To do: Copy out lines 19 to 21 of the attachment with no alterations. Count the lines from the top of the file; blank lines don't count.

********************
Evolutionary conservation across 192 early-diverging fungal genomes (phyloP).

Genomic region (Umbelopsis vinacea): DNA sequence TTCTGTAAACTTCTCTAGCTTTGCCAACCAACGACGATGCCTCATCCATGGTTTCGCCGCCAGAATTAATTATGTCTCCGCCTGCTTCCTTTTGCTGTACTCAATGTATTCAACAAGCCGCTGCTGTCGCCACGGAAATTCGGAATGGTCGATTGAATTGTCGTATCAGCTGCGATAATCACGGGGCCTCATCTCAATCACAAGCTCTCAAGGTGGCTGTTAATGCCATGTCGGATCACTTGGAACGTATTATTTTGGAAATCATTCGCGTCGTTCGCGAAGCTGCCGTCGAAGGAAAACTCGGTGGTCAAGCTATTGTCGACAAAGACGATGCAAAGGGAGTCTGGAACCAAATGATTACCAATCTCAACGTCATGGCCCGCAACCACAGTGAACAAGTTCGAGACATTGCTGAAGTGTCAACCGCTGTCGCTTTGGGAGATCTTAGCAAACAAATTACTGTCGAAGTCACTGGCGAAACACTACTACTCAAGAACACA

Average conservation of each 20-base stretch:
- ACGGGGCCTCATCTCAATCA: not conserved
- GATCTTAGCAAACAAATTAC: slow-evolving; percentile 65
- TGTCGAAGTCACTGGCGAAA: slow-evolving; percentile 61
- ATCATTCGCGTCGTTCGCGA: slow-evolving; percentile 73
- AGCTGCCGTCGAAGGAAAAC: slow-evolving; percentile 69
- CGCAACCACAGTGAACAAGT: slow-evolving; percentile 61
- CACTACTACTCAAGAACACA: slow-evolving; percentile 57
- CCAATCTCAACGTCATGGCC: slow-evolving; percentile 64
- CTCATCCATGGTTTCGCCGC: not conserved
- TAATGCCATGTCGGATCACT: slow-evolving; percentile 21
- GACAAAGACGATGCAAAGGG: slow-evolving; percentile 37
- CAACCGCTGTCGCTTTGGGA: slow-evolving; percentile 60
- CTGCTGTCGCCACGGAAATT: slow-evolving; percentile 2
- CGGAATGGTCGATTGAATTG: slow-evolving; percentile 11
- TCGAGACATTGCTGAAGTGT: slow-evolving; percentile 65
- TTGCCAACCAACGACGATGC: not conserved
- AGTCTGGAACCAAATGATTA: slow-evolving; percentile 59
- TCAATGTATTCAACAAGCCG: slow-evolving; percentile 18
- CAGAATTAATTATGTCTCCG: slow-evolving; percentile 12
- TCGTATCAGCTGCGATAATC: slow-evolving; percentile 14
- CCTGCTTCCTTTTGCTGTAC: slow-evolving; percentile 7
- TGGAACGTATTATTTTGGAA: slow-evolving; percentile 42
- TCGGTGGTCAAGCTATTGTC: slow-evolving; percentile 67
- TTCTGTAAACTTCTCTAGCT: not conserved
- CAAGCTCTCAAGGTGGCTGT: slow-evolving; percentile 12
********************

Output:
- TTGCCAACCAACGACGATGC: not conserved
- AGTCTGGAACCAAATGATTA: slow-evolving; percentile 59
- TCAATGTATTCAACAAGCCG: slow-evolving; percentile 18